43. A Clockwork Orange: "A bit of the ol' Ludwing Van"

The psychological impact of the music in this film is so entwined with the plot. Specifically, Kubrick uses both Beethoven, as an aversion to ultraviolence, and "Singin' in the Rain," as the victim's remembrance of the crime, to great success.

The scene below is Alex listening to some Ludwig Van (the 5th Symphony) prior to his transformation.

42. Cool Hand Luke: "Plastic Jesus"

LUKE IS JESUS. So many aspects display this heavily used symbolism, and Luke's singing of a song about a toy Jesus and the Virgin Mary after the death of his own mother is... well... it's apt... and it's a great moment of sorrow for one of film's all-time best tough guys.

41. Do the Right Thing: "Twenty D Fucking Batteries"

Minor in screen time, but major in influence, Radio Raheem and his boombox play an integral part of Spike Lee's hot summer day. While the scene in which the music dies and the riot starts is certainly more explosive, the one below, in which Raheem explains the origins of his brass knuckle rings (an homage to another film on our list), is Raheem's moment to shine. [Also, the riot scene ain't on the tubes.]

40. The Dreamers: "La Mer"

This may have been the sexiest dance on film in... at least the last decade or so. So sexy that I couldn't even find a relevant photo to post here that didn't show Eva Green's nude torso. And the only video of it found was on a porn site. So yes, this is NSFW. And Brilliant.

39. Exotica: "Everybody Knows"

When Atom Egoyan's film came out in 1996, I recall seeing it at a video store and thinking it was a softcore/Cinemax-like flick. It's not at all, but after seeing this scene below, it's hard to argue with it winning the Adult Video News award for Best Alternative Adult Film of 1996, despite Agoyan's amusement.

38. Full Metal Jacket: Mickey Mouse at War

A town burns, and American soldiers march away while singing the Mickey Mouse Club theme. As strange as it may be, it just feels right at the end of a movie so marked by its intensity.

37. Ghostbusters II: Lady Liberty Goes For a Walk

The concept: Good vibes will save the city. The Ghostbusters, riding in on the Statue of Liberty, must choose one song that will provide the vibes that will save the world. They chose... wisely.

36. Gilda: "Put the Blame on Mame"

It's amazing that something this sexy was filmed in 1946. And after seeing it, some credit must be given to Steven King for recognizing that Rita Heyworth just might be enough to inspire a man to escape from prison.

35. Grindhouse/Death Proof: "Hold Tight"

Although many will criticize Quentin Tarantino for the fact that some of his movies play like a series of music videos loosely connected... the truth is he makes damn good music videos. The first entry of his on this list, the scene below from Grindhouse/Death Proof, finds four women driving after a long night of drinking. One, a DJ, calls up the station to request the song "Hold Tight," by obscure 60s rock group Dave Dee, Dozy, Beaky, Mick & Tich. The song, a rocking jam which encourages the listener to hold tight, plays like the most awesome seatbelt ad ever made as the women drive to a gruesome death.

34. Jackie Brown: "We ain't going nowhere but to Ko-rea town, man."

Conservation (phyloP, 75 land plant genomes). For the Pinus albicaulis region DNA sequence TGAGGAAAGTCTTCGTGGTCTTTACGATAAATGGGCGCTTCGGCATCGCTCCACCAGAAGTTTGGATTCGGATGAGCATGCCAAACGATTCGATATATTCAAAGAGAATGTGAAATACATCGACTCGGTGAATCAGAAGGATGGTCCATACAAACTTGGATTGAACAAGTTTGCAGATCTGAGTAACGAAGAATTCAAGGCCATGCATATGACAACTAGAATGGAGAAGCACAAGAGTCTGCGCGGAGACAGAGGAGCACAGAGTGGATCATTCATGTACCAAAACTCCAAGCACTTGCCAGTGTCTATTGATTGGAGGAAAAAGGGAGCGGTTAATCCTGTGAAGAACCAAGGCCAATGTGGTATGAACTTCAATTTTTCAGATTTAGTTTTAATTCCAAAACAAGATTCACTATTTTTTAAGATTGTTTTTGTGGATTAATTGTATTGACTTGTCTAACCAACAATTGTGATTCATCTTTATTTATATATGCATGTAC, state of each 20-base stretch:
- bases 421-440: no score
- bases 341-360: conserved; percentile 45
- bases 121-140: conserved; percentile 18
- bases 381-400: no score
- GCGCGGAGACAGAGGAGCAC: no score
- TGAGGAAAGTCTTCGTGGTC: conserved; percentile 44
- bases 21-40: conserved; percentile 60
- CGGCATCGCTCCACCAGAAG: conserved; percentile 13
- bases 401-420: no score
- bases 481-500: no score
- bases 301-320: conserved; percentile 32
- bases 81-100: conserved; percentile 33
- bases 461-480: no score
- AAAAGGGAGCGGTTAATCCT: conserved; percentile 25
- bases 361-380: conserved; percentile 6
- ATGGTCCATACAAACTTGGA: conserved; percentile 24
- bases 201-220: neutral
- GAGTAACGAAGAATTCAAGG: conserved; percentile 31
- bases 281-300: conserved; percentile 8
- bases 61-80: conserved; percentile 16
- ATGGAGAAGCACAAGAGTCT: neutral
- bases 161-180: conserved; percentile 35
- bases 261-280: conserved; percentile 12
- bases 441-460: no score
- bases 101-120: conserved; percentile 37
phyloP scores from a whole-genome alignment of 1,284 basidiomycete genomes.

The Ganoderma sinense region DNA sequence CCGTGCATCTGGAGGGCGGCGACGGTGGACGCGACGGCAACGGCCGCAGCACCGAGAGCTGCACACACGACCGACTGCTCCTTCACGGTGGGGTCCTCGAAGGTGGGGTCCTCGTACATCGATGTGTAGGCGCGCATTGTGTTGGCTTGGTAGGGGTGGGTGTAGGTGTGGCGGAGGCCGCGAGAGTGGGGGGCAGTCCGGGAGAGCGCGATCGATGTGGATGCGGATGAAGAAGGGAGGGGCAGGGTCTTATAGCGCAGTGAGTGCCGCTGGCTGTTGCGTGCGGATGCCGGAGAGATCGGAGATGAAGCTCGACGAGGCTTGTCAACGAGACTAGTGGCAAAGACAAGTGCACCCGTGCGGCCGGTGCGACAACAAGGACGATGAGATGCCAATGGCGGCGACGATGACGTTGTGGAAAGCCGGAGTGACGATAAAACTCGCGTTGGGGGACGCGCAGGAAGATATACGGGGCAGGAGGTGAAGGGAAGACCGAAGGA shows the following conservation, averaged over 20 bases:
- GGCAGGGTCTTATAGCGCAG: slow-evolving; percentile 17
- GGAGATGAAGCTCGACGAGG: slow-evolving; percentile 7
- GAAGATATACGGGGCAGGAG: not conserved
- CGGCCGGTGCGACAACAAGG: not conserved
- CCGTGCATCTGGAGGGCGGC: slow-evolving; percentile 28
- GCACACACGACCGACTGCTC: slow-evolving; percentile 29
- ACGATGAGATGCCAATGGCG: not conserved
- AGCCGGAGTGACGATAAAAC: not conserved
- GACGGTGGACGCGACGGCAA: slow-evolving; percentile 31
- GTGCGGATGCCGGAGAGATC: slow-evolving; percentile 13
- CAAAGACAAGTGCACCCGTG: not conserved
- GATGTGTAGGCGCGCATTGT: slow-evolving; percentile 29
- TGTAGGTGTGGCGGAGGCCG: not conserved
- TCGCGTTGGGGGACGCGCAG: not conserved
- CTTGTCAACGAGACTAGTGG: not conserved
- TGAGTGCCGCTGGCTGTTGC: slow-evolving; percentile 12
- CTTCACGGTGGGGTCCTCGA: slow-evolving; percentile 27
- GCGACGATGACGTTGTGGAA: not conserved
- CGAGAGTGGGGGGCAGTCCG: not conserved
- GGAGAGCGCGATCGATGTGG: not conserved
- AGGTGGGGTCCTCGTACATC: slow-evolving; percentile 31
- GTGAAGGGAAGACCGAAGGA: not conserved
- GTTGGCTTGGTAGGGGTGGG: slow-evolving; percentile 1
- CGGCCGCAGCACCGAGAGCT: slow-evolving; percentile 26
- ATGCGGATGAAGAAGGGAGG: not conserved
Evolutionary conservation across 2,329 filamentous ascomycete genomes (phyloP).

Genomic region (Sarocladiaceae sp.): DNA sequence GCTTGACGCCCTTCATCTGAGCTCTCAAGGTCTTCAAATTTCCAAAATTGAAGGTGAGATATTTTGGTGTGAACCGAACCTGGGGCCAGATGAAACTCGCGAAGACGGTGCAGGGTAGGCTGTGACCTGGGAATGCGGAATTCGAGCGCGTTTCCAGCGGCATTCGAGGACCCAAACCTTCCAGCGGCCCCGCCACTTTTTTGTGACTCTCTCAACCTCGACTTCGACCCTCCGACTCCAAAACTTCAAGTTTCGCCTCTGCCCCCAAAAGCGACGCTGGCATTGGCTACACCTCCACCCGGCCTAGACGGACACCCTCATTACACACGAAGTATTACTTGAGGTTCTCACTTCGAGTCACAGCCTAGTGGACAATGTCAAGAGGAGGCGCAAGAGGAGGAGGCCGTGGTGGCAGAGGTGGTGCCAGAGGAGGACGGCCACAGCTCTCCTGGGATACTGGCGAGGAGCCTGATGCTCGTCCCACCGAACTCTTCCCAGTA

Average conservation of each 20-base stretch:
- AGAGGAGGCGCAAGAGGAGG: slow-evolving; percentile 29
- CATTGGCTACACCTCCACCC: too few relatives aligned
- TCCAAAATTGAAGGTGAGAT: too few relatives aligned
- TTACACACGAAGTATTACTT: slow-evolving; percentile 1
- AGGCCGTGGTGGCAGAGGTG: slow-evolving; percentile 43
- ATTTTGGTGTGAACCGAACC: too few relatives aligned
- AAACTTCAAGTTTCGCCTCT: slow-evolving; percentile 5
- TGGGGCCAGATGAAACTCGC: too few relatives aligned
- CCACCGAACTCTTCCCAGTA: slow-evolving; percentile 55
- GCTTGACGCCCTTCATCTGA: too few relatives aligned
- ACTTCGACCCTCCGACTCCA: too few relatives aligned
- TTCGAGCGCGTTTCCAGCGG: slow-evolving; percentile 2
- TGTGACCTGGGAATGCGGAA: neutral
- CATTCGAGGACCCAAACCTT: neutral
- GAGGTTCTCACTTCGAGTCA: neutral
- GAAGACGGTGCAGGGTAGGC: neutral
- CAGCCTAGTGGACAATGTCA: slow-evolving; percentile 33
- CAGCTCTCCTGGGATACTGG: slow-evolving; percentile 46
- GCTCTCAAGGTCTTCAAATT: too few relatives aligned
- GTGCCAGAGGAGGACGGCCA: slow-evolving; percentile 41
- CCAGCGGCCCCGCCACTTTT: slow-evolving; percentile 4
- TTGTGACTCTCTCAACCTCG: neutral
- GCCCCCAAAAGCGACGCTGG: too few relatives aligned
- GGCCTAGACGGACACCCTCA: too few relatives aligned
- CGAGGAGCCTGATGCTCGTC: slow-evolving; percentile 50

Like the above scene, this Tarantino scene places his characters in a car. And also like the above scene, the music is clearly meant to be seen as chosen by the character in the movie, not by the director. When Tarantino's music is diegetic, he usually doesn't bother with nuance - he really wants you to know that the sound is in the film. So after packing his former associate (Christ Tucker) in his trunk, Sam Jackson's character plays the sweet sounds of the Brothers Johnson's cover of "Strawberry Letter 23." Then he shoots him dead.

33. Jules et Jim: "Le Tourbillon"

Another writer on the internet wrote that Jeanne Moreau sings this song "as if it's the theme of her life." Hard to argue with that.

32. Kill Bill, Vol. 1: Twisted Nerve

Yet another aspect of Tarantino's film-cleptomania involves taking music from the scores of other films. Here he steals Bernard Hermann's haunting whistling theme from Twisted Nerve. A sexy one-eyed killer played by Daryl Hannah whistles while marching to The Bride's hospital bed. The scene actually works better than the original's use, as Hannah's whistling starts out diegetic before building into the film's score.

31. The Lost Boys: Tim Cappello Still Believes

In a town full of vampires, a buff saxophonist rocks out. And in a movie whose tone goes from campy to comedy to thriller and back again, the scene, the song, and the artist fit perfectly. My reaction was similar to Corey Haim and Jason Patric's: mouth agape with a look of "Is this real?", followed by a smile and a look to the person sitting next to you... "Yes, and it's great."

30. The Man Who Knew Too Much: "Storm Cloud Cantata"

If you ever need to distract an assassin on duty, all you need are a cymbal crash and Doris Day's glass-shattering scream. This sequence consists of eight minutes of what Hitchcock called "Pure Cinema"—nothing but images to tell a story. Of course, the scene also owes much to Arthur Benjamin's thunderous "Storm Cloud Cantata," conducted by Bernard Herrmann (who composed the film's actual score). -J. Lefkovitz

29. Modern Times: "Je cherche apres Titine (Clementine)"

It took nearly ten years after the advent of sound in cinema for Charlie Chaplin to forego his silent aesthetic, and these were the first words ever uttered by Chaplin's little tramp. Arriving quite late in the picture, the song makes the viewer forget that "Modern
Times" is a futuristic satire and remember that what made Chaplin so hypnotic in the first place was his ability to be alternately innocent and subversive. -J. Lefkovitz